You’re at a party, a family get-together, or some celebration where there are lots of adults who have known you since birth. One of them comes up to you and your mom and proceeds to ask your mom, — in a hushed tone while you’re just a few feet away and totally within earshot — if you’ve brought anyone home for marriage.
If you’re a single twenty-something, this scene is probably pretty common. But for me, what happens next isn’t a long lament from my mother about how she wishes I’d just get on with it already. Or how she’s hungry for some grand-babies and she’s not getting any younger.
“She doesn’t need to be thinking about marriage,” my mom always shoots back. “She’s got plenty of time for that. Right now she’s busy with her career. She freelances, she has a social life. Why don’t you ask her about that?”
Why doesn’t anyone ask about that, am I right? Or when they do, their eyes glaze over, as if your current role of “person with a career and dreams and ambitions” has a shelf life. They need to know when you’re going to morph into your true form, a “married mom with kids,” because the longer you wait, the more uncomfortable it somehow makes them.
Luckily, my mom is all about the current unattached version of me, as is. If she wasn’t, my life would be considerably different. Here are a few ways that having a mom who values my single lifestyle has made my life even more awesome.
1. I don’t think marriage with every guy I meet.
I feel no need to, and really, who has time for that? Of course, if someone catches my eye I’m happy to explore the possibility, but I’m not going to spend hours swiping left and right just to feel like I’m doing something that’s pushing me toward finding a husband.
2. Finding my potential husband is never the most interesting thing happening in my life.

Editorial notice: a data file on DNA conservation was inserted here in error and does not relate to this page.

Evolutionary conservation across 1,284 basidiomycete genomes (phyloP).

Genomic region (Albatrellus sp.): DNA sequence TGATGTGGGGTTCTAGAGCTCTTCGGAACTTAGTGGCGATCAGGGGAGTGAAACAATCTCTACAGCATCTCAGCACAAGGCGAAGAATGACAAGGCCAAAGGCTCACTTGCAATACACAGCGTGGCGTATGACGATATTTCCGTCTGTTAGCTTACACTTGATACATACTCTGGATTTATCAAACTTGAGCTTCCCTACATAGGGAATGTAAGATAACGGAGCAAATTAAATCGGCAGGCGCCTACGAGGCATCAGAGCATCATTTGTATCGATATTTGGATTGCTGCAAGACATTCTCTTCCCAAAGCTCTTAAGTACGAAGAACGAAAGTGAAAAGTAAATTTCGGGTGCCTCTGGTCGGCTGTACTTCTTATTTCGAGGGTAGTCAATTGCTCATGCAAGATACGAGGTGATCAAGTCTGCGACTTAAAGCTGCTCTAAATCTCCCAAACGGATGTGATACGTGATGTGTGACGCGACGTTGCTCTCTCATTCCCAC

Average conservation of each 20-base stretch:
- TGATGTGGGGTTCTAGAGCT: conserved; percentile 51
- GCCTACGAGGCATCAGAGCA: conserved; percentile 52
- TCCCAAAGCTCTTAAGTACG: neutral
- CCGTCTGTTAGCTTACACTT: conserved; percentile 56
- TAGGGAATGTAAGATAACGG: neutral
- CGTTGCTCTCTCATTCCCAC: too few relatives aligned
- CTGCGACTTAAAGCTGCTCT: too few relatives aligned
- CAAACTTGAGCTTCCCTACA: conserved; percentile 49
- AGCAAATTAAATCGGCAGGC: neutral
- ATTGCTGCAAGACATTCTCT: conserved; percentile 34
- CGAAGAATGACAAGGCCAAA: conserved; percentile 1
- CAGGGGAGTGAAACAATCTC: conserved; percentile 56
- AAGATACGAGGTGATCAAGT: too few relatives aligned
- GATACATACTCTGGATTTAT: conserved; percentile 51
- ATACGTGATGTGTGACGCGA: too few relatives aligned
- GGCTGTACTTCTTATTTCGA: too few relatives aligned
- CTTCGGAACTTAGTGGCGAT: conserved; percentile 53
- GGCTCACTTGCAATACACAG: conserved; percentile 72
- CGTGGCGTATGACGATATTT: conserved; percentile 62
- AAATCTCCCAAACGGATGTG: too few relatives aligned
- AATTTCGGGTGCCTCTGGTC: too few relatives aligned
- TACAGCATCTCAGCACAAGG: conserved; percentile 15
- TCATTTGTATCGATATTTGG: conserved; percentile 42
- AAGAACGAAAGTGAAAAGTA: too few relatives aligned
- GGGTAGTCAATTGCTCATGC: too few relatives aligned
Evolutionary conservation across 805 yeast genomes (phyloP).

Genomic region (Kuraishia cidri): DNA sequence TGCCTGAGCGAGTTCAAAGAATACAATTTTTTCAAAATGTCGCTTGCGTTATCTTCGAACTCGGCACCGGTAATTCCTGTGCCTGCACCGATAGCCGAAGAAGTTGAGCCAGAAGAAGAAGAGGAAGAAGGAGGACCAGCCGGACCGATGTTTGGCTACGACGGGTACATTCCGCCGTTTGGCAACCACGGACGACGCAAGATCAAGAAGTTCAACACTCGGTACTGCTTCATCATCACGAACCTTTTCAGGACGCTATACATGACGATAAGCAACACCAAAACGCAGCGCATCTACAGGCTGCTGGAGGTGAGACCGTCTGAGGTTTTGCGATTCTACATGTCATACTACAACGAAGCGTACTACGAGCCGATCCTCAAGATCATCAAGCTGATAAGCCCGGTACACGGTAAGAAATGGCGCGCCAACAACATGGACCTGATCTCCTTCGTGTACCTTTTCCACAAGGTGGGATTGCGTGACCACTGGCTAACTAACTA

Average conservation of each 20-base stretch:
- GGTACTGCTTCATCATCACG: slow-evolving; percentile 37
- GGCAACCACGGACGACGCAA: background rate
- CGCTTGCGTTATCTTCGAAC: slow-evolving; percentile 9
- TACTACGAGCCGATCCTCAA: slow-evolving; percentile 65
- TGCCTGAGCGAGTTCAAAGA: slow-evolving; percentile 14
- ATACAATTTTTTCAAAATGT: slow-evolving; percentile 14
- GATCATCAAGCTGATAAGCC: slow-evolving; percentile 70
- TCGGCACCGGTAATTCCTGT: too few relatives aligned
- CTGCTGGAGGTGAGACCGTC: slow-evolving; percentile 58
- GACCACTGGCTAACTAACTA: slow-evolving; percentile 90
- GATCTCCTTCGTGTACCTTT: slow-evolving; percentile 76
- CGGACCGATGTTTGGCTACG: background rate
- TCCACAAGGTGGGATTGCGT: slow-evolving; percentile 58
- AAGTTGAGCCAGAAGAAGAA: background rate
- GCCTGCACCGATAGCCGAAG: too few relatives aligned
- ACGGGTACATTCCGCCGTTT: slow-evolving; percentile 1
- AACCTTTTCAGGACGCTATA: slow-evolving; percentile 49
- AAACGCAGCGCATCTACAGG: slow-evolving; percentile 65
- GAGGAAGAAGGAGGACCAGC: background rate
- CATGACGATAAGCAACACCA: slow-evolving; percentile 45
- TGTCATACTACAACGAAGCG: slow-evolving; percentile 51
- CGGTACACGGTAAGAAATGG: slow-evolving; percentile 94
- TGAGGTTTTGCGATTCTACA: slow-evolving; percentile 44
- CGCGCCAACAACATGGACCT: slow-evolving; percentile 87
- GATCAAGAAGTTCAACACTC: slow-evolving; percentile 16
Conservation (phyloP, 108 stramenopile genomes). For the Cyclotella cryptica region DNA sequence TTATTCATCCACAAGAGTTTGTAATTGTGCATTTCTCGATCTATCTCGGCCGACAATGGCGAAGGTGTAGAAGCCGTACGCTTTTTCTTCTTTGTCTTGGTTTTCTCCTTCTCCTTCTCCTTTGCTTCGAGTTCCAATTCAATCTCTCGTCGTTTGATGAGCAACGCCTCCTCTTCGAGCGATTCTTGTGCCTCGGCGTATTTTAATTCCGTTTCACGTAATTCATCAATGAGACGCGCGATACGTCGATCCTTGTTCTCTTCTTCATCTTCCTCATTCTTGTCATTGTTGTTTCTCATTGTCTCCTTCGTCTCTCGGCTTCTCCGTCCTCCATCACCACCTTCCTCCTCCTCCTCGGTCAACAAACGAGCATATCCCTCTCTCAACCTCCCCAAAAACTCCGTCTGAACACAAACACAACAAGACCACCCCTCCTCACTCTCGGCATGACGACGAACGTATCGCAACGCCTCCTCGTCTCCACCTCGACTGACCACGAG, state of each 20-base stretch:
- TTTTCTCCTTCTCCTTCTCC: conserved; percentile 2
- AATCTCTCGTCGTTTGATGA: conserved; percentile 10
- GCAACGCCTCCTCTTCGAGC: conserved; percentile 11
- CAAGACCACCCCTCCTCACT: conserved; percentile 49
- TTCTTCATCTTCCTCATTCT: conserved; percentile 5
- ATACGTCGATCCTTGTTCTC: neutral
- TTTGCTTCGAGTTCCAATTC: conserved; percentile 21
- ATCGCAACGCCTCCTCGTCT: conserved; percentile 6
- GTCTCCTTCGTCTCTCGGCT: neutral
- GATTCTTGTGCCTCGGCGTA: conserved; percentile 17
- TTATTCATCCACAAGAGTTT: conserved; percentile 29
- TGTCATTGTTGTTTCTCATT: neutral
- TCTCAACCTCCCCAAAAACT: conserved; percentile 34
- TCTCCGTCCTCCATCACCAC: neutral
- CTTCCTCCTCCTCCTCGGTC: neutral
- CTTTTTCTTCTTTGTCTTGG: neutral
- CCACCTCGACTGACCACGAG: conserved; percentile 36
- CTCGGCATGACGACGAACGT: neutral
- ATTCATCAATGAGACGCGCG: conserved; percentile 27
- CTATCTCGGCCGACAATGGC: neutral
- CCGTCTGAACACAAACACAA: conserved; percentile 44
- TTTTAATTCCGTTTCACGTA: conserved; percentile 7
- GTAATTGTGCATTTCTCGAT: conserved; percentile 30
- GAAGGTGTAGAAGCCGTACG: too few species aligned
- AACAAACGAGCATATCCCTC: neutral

I like to keep busy, and I’ve always got something new to share with my friends when I see them, whether it’s plans for the weekend or a new article I’m working on. I don’t feel the need to use my love life as a crutch for conversation.
3. I don’t feel jealous or panic when my friends get engaged.
I feel really lost in conversations where a fellow single friend comments on a recent engagement saying, “We’re going to be the last ones,” as if it’s some terrible fate. Deciding to marry someone is hands down the biggest decision you’ll ever have to make in your lifetime.
I’m happy for my friends who found someone worthy of that big decision earlier on in their lives. But I’d personally love a some time to figure it out.
4. I’m not worried if he isn’t out there.
This is another conversation among single girlfriends that I feel weird being a part of. Because while I’m pretty sure that he’s out there somewhere, I don’t think it would be the worst thing in the world if he wasn’t. Plus, maybe there isn’t just one guy I’m meant to be with forever.
The thing is, I’ve learned how to create a life that I’m happy with, solo. If he does come around, I’d be stoked. But if not, I know that I have the power to construct a full life without him.
5. I never, EVER settle.
I believe in having a really undeniable chemistry that I couldn’t ignore and needed to follow through. I won’t continue to be with someone that I don’t feel this for. Giving my free time to someone who I just feel OK about doesn’t do it for me.
If you’re going to ask if I’m worried that I’m being too picky or potentially passing over someone who might be “the one” by doing this, please refer to #4.
6. I really value the people I surround myself with.
When you aren’t focusing all your energy on a romantic counterpart (or the finding thereof), it really makes you appreciate the people that you do have in your life. It also makes you choose them more wisely. I’ve made it a priority to surround myself with stellar human beings, and to cut loose the ones who cause my life more harm than good.
7. I don’t worry that I’m doing something wrong.
I’m not saying that I’m always the perfect date. Sometimes I talk too fast, or get goofy, and occasionally I knock things over. I really try not to do these things, but sometimes they happen. But no, I don’t think that talking with my hands is what’s keeping me single. If you’re not into me enough to overlook my goofy traits, you’re not into me enough.
From where I’m sitting, the most valuable lesson a mom could pass on to her daughter is the power of enjoying your own company. Because I learned this early on, I never looked at coupledom as something I needed to put my all into actively seeking out.
Someday, my prince might come. Until then, feel free to take your thoughts on my dating life up with my mom.